Instead, the name becomes their online sub-brand.

Depending on what is selected, these might provide some SEO power in that they might match or partially match to commercial search phrases.

Buying More Than One Domain Name

There’s nothing to stop you from buying many different domain names, however, there is no SEO benefit to owning them, or even redirecting them to your website.

Sometimes you can benefit from owning other domains and redirecting them to your website if: a) you want to do a special promotion and instead of advertising your landing page (which may be a very long URL) you tell people to visit the new domain name (a much shorter and easier to type URL) which you have redirected to the landing page, or b) you expect or have evidence of people miss-spelling or commonly miss-typing your actual domain name, so you purchase and redirect the miss-spellings or miss-types to your website.

When redirecting traffic from a domain name to your website, don’t use ‘cloaking’. This is when the new domain name ‘pretends’ to be the real website and people appear as if they are on a whole new website. This will have no positive SEO effect and may have a negative SEO effect on your actual website.

Brand Protection

One area where I do advise you to buy other domain names is when you own a brand name domain which might be able to be claimed by others, and especially your competitors.

In the example of the air conditioning company from above, no-one has the exclusive right to own ‘keepcool.com’, and unless that’s your registered brand, the next best way to protect your sub-brand is by buying the valid alternative ccTLDs or gTLDs that match. i.e. to protect this name buy: keepcool.co.nz, keepcool.net.nz, keepcool.kiwi.nz and so on.

There is no SEO benefit to doing this. You should do so purely for brand protection.

Domain Name Registrars

There are many domain name providers (registrars) you can choose from, but the key in making the right choice has most to do with how much support you feel you will need in managing your domain. You’ll need to be familiar with actioning necessary changes when building a new website and making use of the domain name, so if you’re new to that, it’s best to select a registrar that includes tech support.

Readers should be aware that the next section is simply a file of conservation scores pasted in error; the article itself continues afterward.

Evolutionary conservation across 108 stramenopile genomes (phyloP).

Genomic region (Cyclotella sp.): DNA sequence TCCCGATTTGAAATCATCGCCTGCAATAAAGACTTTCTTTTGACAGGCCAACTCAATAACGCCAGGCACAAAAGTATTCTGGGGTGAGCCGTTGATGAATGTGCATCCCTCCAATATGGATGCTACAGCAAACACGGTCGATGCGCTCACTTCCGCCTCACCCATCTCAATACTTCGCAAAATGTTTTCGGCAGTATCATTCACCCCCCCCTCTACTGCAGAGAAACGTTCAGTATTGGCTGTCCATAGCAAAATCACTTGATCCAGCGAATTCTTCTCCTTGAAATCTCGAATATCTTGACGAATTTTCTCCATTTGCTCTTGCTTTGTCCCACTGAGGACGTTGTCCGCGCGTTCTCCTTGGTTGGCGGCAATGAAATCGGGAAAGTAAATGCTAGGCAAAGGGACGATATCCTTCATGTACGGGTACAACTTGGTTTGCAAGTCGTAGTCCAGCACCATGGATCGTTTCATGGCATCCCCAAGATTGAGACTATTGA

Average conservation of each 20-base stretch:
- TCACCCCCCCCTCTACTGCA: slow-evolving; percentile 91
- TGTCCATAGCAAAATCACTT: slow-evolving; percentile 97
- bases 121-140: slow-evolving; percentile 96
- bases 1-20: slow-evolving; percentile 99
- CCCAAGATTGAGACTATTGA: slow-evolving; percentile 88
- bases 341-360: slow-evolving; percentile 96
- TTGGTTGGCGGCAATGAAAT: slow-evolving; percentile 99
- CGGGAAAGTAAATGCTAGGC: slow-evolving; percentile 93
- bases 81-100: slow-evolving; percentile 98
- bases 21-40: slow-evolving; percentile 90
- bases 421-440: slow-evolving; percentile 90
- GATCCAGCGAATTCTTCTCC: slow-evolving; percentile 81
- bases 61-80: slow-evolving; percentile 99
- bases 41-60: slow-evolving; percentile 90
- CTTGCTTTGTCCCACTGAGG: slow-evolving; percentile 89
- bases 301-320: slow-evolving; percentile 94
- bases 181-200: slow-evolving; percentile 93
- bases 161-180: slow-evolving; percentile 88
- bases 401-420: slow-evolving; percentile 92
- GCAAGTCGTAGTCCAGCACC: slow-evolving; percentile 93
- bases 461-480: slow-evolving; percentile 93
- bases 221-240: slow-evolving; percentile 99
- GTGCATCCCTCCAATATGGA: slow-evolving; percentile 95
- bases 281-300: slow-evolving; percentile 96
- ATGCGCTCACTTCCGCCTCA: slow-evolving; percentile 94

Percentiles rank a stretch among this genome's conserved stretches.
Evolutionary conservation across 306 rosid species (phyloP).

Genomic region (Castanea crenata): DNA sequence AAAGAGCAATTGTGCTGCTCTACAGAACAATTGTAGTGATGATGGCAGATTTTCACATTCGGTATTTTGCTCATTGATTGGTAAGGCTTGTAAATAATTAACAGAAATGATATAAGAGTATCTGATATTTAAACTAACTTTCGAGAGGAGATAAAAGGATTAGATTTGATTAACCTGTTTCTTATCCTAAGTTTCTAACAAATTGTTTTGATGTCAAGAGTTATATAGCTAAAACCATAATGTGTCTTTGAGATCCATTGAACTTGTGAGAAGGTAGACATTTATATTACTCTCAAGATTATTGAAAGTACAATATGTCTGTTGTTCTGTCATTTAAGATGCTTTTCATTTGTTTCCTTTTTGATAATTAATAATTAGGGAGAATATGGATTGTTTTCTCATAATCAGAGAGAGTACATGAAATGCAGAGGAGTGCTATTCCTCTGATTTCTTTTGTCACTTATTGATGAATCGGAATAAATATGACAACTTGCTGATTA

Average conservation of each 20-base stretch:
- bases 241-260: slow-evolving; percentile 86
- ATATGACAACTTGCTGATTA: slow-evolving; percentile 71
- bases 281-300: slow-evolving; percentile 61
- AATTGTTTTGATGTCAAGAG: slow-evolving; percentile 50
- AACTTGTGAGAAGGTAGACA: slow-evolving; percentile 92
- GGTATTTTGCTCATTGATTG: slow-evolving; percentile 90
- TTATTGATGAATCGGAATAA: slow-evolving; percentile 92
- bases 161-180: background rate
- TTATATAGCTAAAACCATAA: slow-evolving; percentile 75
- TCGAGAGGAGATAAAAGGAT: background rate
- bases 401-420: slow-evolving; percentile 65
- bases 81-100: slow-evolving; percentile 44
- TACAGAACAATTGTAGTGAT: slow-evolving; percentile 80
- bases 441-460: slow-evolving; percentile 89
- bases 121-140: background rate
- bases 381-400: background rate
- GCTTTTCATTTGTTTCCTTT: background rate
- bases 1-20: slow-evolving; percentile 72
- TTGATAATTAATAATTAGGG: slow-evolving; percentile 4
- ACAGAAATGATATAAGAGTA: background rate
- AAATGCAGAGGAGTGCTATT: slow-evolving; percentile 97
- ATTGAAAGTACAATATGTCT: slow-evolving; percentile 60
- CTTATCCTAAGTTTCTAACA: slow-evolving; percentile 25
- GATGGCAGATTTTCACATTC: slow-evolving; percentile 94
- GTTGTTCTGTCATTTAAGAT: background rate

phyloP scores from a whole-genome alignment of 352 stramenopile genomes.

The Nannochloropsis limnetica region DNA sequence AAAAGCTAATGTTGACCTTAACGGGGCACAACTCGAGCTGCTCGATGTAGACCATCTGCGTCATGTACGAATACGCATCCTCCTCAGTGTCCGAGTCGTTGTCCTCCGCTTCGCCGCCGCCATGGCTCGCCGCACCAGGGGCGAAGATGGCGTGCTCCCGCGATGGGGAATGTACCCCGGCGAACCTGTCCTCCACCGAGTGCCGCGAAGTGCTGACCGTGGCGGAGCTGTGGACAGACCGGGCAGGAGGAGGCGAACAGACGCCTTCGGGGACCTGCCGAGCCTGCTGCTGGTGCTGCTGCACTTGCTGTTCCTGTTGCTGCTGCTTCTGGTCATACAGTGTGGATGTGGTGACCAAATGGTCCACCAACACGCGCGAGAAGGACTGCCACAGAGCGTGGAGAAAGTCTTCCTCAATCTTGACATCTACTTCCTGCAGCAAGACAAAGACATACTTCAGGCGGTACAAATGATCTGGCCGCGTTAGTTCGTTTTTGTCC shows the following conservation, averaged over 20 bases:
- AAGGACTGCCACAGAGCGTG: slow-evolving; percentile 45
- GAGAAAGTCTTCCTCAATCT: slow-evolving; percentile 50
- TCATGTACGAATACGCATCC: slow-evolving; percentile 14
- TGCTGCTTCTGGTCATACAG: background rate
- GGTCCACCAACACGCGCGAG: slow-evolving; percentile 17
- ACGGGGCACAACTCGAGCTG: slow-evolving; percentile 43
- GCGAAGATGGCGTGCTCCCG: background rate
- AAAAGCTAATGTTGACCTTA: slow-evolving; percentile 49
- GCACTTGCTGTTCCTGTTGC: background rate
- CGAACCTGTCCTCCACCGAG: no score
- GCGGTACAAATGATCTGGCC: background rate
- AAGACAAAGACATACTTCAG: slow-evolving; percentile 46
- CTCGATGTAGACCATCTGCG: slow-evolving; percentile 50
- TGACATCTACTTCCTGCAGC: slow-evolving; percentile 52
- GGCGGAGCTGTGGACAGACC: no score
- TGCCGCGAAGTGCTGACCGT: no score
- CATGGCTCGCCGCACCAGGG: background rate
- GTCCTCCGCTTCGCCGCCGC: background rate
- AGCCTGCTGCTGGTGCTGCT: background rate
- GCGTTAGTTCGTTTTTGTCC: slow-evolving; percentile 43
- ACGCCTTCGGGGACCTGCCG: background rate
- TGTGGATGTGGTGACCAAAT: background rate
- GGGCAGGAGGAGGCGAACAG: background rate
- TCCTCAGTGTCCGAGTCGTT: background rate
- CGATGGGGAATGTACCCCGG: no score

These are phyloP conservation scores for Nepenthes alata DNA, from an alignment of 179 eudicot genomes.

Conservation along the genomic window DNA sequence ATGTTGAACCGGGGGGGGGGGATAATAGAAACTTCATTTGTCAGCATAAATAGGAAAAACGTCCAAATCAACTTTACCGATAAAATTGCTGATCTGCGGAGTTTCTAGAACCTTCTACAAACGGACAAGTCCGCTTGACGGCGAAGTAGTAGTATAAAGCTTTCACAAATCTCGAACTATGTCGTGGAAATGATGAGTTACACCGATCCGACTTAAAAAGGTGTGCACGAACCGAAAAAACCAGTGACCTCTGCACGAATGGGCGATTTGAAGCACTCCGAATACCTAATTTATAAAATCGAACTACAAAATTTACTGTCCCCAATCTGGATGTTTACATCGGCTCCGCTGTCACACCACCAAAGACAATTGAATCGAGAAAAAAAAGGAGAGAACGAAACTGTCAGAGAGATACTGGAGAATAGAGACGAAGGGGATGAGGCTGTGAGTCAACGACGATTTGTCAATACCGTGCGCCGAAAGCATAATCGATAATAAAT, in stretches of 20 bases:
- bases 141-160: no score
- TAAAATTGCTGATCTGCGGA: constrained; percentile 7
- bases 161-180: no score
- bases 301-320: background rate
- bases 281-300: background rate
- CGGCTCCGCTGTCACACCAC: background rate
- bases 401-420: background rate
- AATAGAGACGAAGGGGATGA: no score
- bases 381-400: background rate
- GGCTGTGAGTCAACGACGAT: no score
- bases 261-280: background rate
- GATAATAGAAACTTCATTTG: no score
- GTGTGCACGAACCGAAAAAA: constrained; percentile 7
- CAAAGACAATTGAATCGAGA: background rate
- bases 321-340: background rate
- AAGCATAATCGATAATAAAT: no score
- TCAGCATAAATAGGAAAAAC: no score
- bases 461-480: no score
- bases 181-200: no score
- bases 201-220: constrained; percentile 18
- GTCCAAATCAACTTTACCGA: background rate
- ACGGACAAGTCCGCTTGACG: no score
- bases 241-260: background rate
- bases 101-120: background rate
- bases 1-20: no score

Here are a few registrars you might like to check out:

WWW or not WWW?

The ‘www’ section of a web address (which stands for World Wide Web and denotes a ‘subdomain’) is an unnecessary element.

You may notice that it’s not used for this website and functions perfectly without the ‘www’ in front.

Usually, when a website is built, the owner will choose to use their domain name with or without this feature. The ‘www’ element provide absolutely no SEO benefit and may arguably provide a slight negative SEO value. Most websites will have a redirection in place for the ‘www’ version to push traffic to the non-‘www’ version, or vice versa. Ensure you do have this type of redirection for your site.

Try putting “www.rankpower.net” in your browser address window and observe what happens. All traffic is bounced to the non-‘www’ version. It’s possible to have a website on a non-‘www’ version of a domain name, and an entirely different website on the ‘www’ version of the same domain name.

If you are building a website to replace an old website that is using ‘www’ in the address, for continuity and best SEO I suggest you continue to use it. This is because any links that exist on the web (including in Google and Bing) will probably already be referring to the ‘www’ version.